In anticipation of hazardous winter conditions predicted for Thursday (3/5) into Friday (3/6), MUW is canceling Wednesday evening classes, Thursday day and evening classes, Friday classes, and all events scheduled for Wednesday (3/5) evening through Friday. Campus offices will be closed Thursday. A decision about Friday office staffing will be announced later. Ice accumulations, potential power outages, and dangerous driving conditions are forecast; use caution if traveling into affected areas. The cafeteria will maintain weekend hours through Friday.
COLUMBUS, Miss.--Haley Harris has a fulltime job at a community college in Lawrenceburg, Tenn. She holds an undergraduate degree in business from The W, and she wants to earn her master’s. A new online degree program launched by Mississippi University for Women this summer offered her the chance to reach her goal.
“I graduated from The W, so I knew the professors and I knew I would get a quality education,” she said. “I’m familiar with the online learning environment, and it appealed to me.”
She’s taking nine credit hours—considered a full graduate load—while also working. “I usually do my classwork at night,” she said, adding that she hopes to finish the graduate degree by next fall.
The new master’s degree program in global commerce will prepare graduates to work in their local communities with the growing number of international companies in the region, said Dr. Scott Tollison, dean of the College of Business and Professional Studies. The inaugural class has nine students from Mississippi and Tennessee.
“It’s designed to be multidisciplinary,” Tollison explained. “Students get exposure to international law, cross-cultural management, global marketing, software solutions, telecommunications and other subjects.” One area he’s particularly proud of is environmental sustainability. “Students need to understand their carbon footprint,” he said.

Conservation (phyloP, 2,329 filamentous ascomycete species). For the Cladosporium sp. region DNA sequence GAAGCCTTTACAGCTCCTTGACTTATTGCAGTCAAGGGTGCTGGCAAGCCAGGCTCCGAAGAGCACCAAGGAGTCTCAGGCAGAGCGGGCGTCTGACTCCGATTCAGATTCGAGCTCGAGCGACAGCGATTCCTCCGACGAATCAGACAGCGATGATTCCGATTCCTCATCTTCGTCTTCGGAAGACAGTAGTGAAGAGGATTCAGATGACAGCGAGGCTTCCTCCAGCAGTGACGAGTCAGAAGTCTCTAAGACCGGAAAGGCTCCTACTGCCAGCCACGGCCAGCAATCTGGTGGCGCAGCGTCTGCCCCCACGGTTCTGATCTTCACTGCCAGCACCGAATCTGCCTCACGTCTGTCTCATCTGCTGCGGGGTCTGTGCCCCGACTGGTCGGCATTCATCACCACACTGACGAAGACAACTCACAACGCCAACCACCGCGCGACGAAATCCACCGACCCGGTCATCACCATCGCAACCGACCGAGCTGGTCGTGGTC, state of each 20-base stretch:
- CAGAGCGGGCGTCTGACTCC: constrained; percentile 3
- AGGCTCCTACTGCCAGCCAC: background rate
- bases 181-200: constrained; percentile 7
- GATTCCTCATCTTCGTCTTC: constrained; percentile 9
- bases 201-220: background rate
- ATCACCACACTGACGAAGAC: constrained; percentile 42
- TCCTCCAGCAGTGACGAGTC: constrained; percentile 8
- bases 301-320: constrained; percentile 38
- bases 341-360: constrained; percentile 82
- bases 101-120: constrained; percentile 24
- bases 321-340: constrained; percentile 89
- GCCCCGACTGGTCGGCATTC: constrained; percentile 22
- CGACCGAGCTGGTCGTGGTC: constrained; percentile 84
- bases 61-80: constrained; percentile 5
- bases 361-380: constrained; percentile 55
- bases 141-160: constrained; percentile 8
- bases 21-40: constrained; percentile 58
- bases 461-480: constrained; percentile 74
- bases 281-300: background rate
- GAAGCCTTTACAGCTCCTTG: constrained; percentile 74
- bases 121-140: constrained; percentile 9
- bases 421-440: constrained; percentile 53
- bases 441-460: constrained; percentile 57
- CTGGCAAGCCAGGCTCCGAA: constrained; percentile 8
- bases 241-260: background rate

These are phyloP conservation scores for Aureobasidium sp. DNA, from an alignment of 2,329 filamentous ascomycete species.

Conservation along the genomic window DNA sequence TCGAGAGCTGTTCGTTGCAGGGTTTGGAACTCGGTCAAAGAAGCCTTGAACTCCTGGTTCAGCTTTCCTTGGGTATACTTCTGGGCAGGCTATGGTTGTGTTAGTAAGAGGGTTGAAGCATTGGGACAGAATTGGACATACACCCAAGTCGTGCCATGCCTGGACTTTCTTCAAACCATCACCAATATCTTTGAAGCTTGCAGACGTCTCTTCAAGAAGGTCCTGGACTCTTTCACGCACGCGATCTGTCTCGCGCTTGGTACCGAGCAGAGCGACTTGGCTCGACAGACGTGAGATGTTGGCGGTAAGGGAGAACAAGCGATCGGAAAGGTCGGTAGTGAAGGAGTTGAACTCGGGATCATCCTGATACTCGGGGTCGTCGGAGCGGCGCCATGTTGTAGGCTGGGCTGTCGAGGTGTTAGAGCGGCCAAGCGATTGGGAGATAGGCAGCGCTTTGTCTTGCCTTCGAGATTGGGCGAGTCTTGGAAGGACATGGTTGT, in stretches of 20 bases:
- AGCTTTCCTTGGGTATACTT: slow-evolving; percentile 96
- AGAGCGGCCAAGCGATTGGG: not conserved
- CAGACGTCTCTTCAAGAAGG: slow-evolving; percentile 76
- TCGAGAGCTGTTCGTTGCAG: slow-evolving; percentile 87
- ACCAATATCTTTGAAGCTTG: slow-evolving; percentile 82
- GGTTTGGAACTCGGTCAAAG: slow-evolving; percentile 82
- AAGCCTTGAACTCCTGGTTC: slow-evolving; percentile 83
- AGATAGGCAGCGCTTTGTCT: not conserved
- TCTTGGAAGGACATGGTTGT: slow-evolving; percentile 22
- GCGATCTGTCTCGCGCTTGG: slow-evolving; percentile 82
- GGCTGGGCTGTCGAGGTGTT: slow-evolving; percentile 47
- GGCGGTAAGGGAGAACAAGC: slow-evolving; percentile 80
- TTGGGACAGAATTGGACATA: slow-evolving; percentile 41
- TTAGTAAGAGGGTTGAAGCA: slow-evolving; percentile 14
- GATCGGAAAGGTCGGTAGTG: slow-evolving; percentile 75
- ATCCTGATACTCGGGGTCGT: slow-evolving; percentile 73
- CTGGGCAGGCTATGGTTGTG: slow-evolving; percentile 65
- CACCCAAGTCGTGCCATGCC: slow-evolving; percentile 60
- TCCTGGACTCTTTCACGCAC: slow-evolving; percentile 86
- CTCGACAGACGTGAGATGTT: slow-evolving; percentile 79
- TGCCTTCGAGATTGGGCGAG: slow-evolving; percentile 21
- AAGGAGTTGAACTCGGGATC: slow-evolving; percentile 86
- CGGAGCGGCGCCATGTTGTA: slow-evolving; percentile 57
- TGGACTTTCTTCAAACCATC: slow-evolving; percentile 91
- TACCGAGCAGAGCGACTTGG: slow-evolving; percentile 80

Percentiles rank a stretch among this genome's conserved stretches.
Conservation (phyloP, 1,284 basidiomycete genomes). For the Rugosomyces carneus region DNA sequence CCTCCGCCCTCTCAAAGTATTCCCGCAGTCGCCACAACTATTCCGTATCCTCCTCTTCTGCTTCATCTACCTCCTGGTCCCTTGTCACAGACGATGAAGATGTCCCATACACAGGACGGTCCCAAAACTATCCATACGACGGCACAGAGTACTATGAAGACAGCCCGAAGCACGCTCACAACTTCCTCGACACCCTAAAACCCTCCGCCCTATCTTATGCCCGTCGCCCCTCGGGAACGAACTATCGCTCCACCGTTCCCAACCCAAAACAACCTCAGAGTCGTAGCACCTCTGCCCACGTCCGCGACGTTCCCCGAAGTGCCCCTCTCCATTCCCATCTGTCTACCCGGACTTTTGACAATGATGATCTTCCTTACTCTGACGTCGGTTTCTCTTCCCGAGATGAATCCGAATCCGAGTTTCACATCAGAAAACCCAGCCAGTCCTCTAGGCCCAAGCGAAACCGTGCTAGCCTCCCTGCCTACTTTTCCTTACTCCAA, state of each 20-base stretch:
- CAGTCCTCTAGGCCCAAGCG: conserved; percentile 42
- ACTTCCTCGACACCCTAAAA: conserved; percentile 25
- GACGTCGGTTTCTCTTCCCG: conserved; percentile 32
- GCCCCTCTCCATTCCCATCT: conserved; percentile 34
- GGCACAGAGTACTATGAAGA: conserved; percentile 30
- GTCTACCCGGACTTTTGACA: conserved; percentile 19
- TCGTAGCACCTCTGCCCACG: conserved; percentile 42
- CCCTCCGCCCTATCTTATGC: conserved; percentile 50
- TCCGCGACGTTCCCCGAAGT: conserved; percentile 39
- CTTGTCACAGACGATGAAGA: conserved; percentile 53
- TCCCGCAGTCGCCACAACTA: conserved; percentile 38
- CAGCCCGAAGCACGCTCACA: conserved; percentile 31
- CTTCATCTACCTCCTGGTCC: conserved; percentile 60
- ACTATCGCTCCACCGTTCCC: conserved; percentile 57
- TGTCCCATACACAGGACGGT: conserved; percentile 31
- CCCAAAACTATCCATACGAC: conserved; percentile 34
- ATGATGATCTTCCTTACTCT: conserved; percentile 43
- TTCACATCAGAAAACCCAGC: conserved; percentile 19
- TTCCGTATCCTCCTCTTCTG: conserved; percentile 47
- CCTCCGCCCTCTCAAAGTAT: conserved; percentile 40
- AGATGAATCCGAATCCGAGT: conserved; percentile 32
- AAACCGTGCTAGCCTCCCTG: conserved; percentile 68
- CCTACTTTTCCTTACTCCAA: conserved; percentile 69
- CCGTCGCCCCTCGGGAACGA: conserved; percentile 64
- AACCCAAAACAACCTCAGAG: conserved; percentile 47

Graduate faculty in the college teach in the program, which also requires that students select one country of primary focus.
“In every course, they have a project that relates to their declared country,” explained Dr. Marty Brock, chair of business. “It goes into their portfolio, and they complete the program with a capstone portfolio presented by video to faculty members.” Not only does the project-based approach give students content that’s real, she said, “it also gives them something they can take to an employer. It makes them more marketable.”
Dr. Dee Larson, graduate coordinator and professor of marketing, said that the new online program offers an opportunity to evolve up-to-the-minute content and present it in an innovative format. Next semester, for instance, she will use marketing simulation software in two courses.
“Students will use the program to simulate product and brand development as well as global marketing management,” she said. “Simulation games offer students a hands-on experience. In this ‘learn by doing’ approach, users compete against other firms simulated by the computer and make marketing and business decisions. It is a fun and highly interactive way to learn.”
Harris, who is focusing on Italy in her studies, says that the different business culture appealed to her. “I especially wanted to contrast it with ours,” she said. Her goal is to continue her studies at the doctoral level and teach at a university.
Savannah Tubbs of Pascagoula, a 23-year-old 2012 W graduate, also is among the inaugural class. “Having this degree, especially from such a prestigious university, will help me gain that ‘something extra’ against my competitors,” she said of the increasingly global job market.
Like Harris, Tubbs holds a fulltime job while taking a full graduate course load. “Shifting from an in-class schedule to online is a big adjustment,” she said. “However, I could not imagine going through this program any other way.” Choosing to focus on the Commonwealth of Puerto Rico, she also is contrasting commerce in her native and her selected countries. “I am on track to complete the degree in August,” she said.
Both students say they’re enjoying the opportunity to expand their cultural and business horizons by learning aspects of their countries such as work attire and lunch etiquette, as well as the economy and financial climates. “The work is project-based, and the projects are interesting,” Harris said.
For non-business majors, the program offers the option of taking all required prerequisites in one semester, the professors said. “We also can accommodate part-time students,” Brock said, “and students can enroll in the fall, spring or summer. We’re finding these options appeal to many students who are learning about our global commerce master’s degree.”
For more information, see http://web3.muw.edu/globalcommerce.
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